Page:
Here’s how my 2012 reading challenge is going with reviews of June’s selections.

Standard disclosure: I bought all of these books except the Barnes and Updike novel, which I borrowed from my local library. Several are included in my Amazon Affiliate store. I receive a small percentage of each sale made through that widget. All opinions here are my own.


5 down, 23 to go!


Some Assembly Required: A Journal of My Son’s First Son by Anne Lamott and Sam Lamott
At first glance, I thought this was a sequel to Operating Instructions: Annie shares the foibles of raising a teenager. Then my jaw dropped as I re-read the subtitle: It’s not about Sam as a kid, it’s Sam’s kid!

I felt like I’d just read the journal of Sam’s first year of life a few months ago. How old could he be? Nineteen, it turns out.

Like Operating Instructions, Some Assembly deals with the all-too-human aspects of coping with the unexpected, the mistakes you make along the way, the anger, the exhaustion, the kindness of strangers, and the miracle that is a loving family and friends.

Lamott shares co-authorship with her son, writing the throughline of her grandson’s birth and first year in journal entries. Sam provides his perspective on new fatherhood via transcribed phone interviews and emails, as does his girlfriend, Amy, who is Jax’s mother.

What’s lovely about this generous shifting of authorship is that you get to see a beautiful circle being completed, from the baby we first met in Operating Instructions to the stroppy teen of Blue Shoe to the bewildered, but all-in dad here. Through these books, memoir and fiction, we’ve had the rare opportunity to watch a family be made, grow and be remade.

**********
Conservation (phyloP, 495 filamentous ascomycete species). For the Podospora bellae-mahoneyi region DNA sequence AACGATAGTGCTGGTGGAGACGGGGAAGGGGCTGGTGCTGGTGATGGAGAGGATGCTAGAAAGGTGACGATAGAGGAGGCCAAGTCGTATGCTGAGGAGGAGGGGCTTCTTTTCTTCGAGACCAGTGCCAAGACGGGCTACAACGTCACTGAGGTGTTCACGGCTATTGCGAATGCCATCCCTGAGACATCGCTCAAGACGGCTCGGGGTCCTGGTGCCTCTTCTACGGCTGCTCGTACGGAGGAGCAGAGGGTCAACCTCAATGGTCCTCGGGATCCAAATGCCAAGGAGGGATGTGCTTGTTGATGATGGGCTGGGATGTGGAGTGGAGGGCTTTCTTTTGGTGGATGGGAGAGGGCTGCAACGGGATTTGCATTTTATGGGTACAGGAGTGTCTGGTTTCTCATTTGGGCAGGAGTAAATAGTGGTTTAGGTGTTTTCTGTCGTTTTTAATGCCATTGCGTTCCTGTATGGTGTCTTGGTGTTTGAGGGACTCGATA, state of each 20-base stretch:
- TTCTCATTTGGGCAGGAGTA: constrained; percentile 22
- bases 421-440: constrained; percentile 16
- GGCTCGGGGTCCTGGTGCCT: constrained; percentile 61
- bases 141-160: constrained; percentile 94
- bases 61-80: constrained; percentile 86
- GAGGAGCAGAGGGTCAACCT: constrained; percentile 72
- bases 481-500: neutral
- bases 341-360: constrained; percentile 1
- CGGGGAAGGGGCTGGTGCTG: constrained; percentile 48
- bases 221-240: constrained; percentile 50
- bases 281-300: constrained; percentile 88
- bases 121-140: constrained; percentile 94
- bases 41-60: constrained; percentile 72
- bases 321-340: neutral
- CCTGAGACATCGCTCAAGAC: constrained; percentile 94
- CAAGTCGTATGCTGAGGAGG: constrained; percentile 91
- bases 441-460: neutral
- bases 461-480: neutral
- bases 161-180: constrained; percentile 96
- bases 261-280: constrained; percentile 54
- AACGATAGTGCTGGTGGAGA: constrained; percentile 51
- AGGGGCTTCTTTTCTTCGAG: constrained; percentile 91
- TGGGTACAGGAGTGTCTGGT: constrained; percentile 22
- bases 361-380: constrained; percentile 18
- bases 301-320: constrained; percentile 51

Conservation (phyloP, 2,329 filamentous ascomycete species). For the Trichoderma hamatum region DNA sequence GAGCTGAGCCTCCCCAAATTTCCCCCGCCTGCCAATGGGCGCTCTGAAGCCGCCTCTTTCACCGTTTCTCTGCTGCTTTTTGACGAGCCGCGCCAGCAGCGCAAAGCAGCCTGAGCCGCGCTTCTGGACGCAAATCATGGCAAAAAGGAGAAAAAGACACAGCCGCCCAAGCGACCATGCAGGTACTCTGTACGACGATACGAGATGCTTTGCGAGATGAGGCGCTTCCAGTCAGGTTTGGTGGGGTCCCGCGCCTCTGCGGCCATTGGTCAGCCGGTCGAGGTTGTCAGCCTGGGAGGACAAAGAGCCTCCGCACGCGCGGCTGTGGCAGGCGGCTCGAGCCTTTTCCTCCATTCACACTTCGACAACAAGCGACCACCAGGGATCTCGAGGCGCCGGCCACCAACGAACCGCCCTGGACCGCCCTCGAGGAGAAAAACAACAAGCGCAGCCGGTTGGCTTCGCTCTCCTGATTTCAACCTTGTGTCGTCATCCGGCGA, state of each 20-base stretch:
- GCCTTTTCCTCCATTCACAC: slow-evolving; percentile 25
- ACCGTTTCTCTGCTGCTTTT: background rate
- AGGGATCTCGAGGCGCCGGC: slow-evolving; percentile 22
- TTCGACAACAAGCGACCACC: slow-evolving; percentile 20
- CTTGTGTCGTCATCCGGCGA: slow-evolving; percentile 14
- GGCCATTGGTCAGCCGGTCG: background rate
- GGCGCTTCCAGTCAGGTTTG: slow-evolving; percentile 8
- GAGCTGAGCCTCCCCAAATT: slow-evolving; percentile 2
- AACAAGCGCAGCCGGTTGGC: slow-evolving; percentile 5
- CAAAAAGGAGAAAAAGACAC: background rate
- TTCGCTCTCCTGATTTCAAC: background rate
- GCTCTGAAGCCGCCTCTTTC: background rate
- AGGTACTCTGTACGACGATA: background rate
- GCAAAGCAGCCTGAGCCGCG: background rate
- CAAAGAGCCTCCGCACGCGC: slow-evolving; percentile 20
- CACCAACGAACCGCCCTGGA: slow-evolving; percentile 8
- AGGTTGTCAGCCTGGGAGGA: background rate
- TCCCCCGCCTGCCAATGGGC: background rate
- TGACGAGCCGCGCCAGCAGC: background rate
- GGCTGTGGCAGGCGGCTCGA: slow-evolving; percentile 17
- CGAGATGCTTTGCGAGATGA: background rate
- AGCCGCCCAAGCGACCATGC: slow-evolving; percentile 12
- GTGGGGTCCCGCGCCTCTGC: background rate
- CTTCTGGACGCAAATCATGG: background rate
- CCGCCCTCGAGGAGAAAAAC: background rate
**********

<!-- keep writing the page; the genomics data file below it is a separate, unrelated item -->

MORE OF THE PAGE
“I watched Sam and Jax gaze at each other while Jax sucked on the bottle,” Lamott writes. “To have mothered this young father fills me with visceral feelings of awe, joy, and dread. Love, fierce pride, a new power, and faint anxiety flitted across Sam’s face: you love your kids way too much to ever feel safe again. I could see in his love that this baby had broken his turtle shell, the way Sam broke mine.”

Nevertheless, the unplanned pregnancy meant that everything from Sam finishing art college to whether Sam and Amy would remain a couple and where Amy (and ultimately baby Jax) would live – the Bay Area or back in Chicago – was up in the air.

Hard for a control-junkie to handle. I won’t spoil how, or whether, these threads get tied up by book’s end. Reading Anne Lamott so often feels like receiving a gift, her brave, honest, wise observations reminding us to have faith no matter how crazy life becomes: “Since Jax’s birth, my ideas about what would be best for everyone usually got in the way. Life is already an obstacle course, and when you’re adding your own impediments (thinking they’re helping), you really crazy it up. You should not bring more items and hurdles to the obstacle course.”

Exactly. Bring this book instead.

Are You My Mother?: A Comic Drama by Allison Bechdel
I hadn’t heard of Bechdel before seeing rave reviews for her latest graphic novel. I picked this up, thinking it would be a quick read. What I discovered, from its gorgeous presentation in hardcover to the complexity of Bechdel’s storytelling, stunned me.

Told in seven parts or chapters, Are You My Mother? places Bechdel’s relationship with her mother under a microscope, focusing on memories, analysis sessions, the views of major psychoanalysts on the parent-child relationship, Virginia Woolf and women writers, and the author’s present-day experiences with her mom. Pretty amazing territory for a comic.